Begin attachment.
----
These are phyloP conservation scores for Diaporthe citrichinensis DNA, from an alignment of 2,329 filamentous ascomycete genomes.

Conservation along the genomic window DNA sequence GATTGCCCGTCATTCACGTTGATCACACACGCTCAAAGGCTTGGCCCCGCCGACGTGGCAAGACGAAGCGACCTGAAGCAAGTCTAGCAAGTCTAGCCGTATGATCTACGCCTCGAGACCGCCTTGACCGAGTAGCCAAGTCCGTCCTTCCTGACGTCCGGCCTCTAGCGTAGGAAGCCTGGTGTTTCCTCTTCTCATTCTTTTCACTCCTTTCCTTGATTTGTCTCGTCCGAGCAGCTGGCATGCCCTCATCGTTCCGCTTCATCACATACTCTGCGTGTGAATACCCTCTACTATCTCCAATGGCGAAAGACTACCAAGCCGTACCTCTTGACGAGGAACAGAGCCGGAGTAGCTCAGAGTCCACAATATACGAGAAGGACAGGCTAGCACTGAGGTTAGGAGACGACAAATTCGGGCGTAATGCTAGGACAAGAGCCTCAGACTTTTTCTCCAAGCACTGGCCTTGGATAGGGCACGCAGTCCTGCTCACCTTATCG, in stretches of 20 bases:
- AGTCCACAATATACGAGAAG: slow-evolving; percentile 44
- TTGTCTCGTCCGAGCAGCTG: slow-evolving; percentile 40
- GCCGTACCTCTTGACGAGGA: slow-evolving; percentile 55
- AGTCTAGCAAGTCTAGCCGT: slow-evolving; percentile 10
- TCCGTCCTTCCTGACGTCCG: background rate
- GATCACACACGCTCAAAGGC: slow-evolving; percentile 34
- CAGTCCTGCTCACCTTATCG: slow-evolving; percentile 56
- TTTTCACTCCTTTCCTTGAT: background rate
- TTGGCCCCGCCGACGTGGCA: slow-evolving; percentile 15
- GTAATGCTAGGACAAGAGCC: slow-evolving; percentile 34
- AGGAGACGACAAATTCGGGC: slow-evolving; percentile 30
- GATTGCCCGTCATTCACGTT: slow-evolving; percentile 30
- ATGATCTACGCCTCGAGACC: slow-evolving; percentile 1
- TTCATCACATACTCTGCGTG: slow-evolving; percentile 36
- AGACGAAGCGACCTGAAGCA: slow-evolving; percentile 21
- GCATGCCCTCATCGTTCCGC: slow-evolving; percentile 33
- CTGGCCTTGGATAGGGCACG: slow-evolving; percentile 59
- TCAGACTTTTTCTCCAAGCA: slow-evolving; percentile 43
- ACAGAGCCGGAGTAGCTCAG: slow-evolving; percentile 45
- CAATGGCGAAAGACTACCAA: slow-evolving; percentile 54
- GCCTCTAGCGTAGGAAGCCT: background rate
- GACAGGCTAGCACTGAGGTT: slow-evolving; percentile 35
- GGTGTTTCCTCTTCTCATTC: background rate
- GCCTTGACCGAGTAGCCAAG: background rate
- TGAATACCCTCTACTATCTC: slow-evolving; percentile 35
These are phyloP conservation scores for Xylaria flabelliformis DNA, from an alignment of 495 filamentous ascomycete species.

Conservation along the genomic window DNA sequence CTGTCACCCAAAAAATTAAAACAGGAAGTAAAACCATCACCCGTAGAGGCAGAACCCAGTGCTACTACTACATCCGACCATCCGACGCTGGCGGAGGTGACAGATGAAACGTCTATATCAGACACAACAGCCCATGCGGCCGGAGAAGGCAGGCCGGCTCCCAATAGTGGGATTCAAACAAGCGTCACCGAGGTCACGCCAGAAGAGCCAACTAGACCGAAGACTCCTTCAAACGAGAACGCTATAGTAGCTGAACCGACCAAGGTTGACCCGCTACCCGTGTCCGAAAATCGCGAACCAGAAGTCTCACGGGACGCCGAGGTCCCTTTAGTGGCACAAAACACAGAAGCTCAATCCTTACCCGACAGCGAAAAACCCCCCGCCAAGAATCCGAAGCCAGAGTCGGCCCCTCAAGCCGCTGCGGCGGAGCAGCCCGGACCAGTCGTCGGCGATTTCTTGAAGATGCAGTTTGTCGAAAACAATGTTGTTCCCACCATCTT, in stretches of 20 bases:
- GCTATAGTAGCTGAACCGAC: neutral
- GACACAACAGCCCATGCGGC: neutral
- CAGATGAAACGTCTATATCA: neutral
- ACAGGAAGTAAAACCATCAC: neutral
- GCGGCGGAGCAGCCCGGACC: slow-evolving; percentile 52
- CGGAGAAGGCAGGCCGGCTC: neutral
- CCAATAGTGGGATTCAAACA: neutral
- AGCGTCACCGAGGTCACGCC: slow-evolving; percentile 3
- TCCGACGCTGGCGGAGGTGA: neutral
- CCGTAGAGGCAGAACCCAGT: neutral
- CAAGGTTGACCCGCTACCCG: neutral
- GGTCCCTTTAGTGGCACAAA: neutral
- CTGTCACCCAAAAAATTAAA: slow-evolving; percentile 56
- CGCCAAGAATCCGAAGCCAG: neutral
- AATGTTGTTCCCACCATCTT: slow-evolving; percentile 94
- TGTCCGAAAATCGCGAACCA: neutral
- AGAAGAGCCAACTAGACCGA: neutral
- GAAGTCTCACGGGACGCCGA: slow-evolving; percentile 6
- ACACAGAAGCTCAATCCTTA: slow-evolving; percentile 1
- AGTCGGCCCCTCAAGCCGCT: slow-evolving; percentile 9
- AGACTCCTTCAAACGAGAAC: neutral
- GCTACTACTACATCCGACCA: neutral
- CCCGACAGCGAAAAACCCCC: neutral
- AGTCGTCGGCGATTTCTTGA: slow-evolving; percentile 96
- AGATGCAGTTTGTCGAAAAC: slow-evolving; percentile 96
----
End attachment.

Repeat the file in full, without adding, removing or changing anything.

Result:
These are phyloP conservation scores for Diaporthe citrichinensis DNA, from an alignment of 2,329 filamentous ascomycete genomes.

Conservation along the genomic window DNA sequence GATTGCCCGTCATTCACGTTGATCACACACGCTCAAAGGCTTGGCCCCGCCGACGTGGCAAGACGAAGCGACCTGAAGCAAGTCTAGCAAGTCTAGCCGTATGATCTACGCCTCGAGACCGCCTTGACCGAGTAGCCAAGTCCGTCCTTCCTGACGTCCGGCCTCTAGCGTAGGAAGCCTGGTGTTTCCTCTTCTCATTCTTTTCACTCCTTTCCTTGATTTGTCTCGTCCGAGCAGCTGGCATGCCCTCATCGTTCCGCTTCATCACATACTCTGCGTGTGAATACCCTCTACTATCTCCAATGGCGAAAGACTACCAAGCCGTACCTCTTGACGAGGAACAGAGCCGGAGTAGCTCAGAGTCCACAATATACGAGAAGGACAGGCTAGCACTGAGGTTAGGAGACGACAAATTCGGGCGTAATGCTAGGACAAGAGCCTCAGACTTTTTCTCCAAGCACTGGCCTTGGATAGGGCACGCAGTCCTGCTCACCTTATCG, in stretches of 20 bases:
- AGTCCACAATATACGAGAAG: slow-evolving; percentile 44
- TTGTCTCGTCCGAGCAGCTG: slow-evolving; percentile 40
- GCCGTACCTCTTGACGAGGA: slow-evolving; percentile 55
- AGTCTAGCAAGTCTAGCCGT: slow-evolving; percentile 10
- TCCGTCCTTCCTGACGTCCG: background rate
- GATCACACACGCTCAAAGGC: slow-evolving; percentile 34
- CAGTCCTGCTCACCTTATCG: slow-evolving; percentile 56
- TTTTCACTCCTTTCCTTGAT: background rate
- TTGGCCCCGCCGACGTGGCA: slow-evolving; percentile 15
- GTAATGCTAGGACAAGAGCC: slow-evolving; percentile 34
- AGGAGACGACAAATTCGGGC: slow-evolving; percentile 30
- GATTGCCCGTCATTCACGTT: slow-evolving; percentile 30
- ATGATCTACGCCTCGAGACC: slow-evolving; percentile 1
- TTCATCACATACTCTGCGTG: slow-evolving; percentile 36
- AGACGAAGCGACCTGAAGCA: slow-evolving; percentile 21
- GCATGCCCTCATCGTTCCGC: slow-evolving; percentile 33
- CTGGCCTTGGATAGGGCACG: slow-evolving; percentile 59
- TCAGACTTTTTCTCCAAGCA: slow-evolving; percentile 43
- ACAGAGCCGGAGTAGCTCAG: slow-evolving; percentile 45
- CAATGGCGAAAGACTACCAA: slow-evolving; percentile 54
- GCCTCTAGCGTAGGAAGCCT: background rate
- GACAGGCTAGCACTGAGGTT: slow-evolving; percentile 35
- GGTGTTTCCTCTTCTCATTC: background rate
- GCCTTGACCGAGTAGCCAAG: background rate
- TGAATACCCTCTACTATCTC: slow-evolving; percentile 35
These are phyloP conservation scores for Xylaria flabelliformis DNA, from an alignment of 495 filamentous ascomycete species.

Conservation along the genomic window DNA sequence CTGTCACCCAAAAAATTAAAACAGGAAGTAAAACCATCACCCGTAGAGGCAGAACCCAGTGCTACTACTACATCCGACCATCCGACGCTGGCGGAGGTGACAGATGAAACGTCTATATCAGACACAACAGCCCATGCGGCCGGAGAAGGCAGGCCGGCTCCCAATAGTGGGATTCAAACAAGCGTCACCGAGGTCACGCCAGAAGAGCCAACTAGACCGAAGACTCCTTCAAACGAGAACGCTATAGTAGCTGAACCGACCAAGGTTGACCCGCTACCCGTGTCCGAAAATCGCGAACCAGAAGTCTCACGGGACGCCGAGGTCCCTTTAGTGGCACAAAACACAGAAGCTCAATCCTTACCCGACAGCGAAAAACCCCCCGCCAAGAATCCGAAGCCAGAGTCGGCCCCTCAAGCCGCTGCGGCGGAGCAGCCCGGACCAGTCGTCGGCGATTTCTTGAAGATGCAGTTTGTCGAAAACAATGTTGTTCCCACCATCTT, in stretches of 20 bases:
- GCTATAGTAGCTGAACCGAC: neutral
- GACACAACAGCCCATGCGGC: neutral
- CAGATGAAACGTCTATATCA: neutral
- ACAGGAAGTAAAACCATCAC: neutral
- GCGGCGGAGCAGCCCGGACC: slow-evolving; percentile 52
- CGGAGAAGGCAGGCCGGCTC: neutral
- CCAATAGTGGGATTCAAACA: neutral
- AGCGTCACCGAGGTCACGCC: slow-evolving; percentile 3
- TCCGACGCTGGCGGAGGTGA: neutral
- CCGTAGAGGCAGAACCCAGT: neutral
- CAAGGTTGACCCGCTACCCG: neutral
- GGTCCCTTTAGTGGCACAAA: neutral
- CTGTCACCCAAAAAATTAAA: slow-evolving; percentile 56
- CGCCAAGAATCCGAAGCCAG: neutral
- AATGTTGTTCCCACCATCTT: slow-evolving; percentile 94
- TGTCCGAAAATCGCGAACCA: neutral
- AGAAGAGCCAACTAGACCGA: neutral
- GAAGTCTCACGGGACGCCGA: slow-evolving; percentile 6
- ACACAGAAGCTCAATCCTTA: slow-evolving; percentile 1
- AGTCGGCCCCTCAAGCCGCT: slow-evolving; percentile 9
- AGACTCCTTCAAACGAGAAC: neutral
- GCTACTACTACATCCGACCA: neutral
- CCCGACAGCGAAAAACCCCC: neutral
- AGTCGTCGGCGATTTCTTGA: slow-evolving; percentile 96
- AGATGCAGTTTGTCGAAAAC: slow-evolving; percentile 96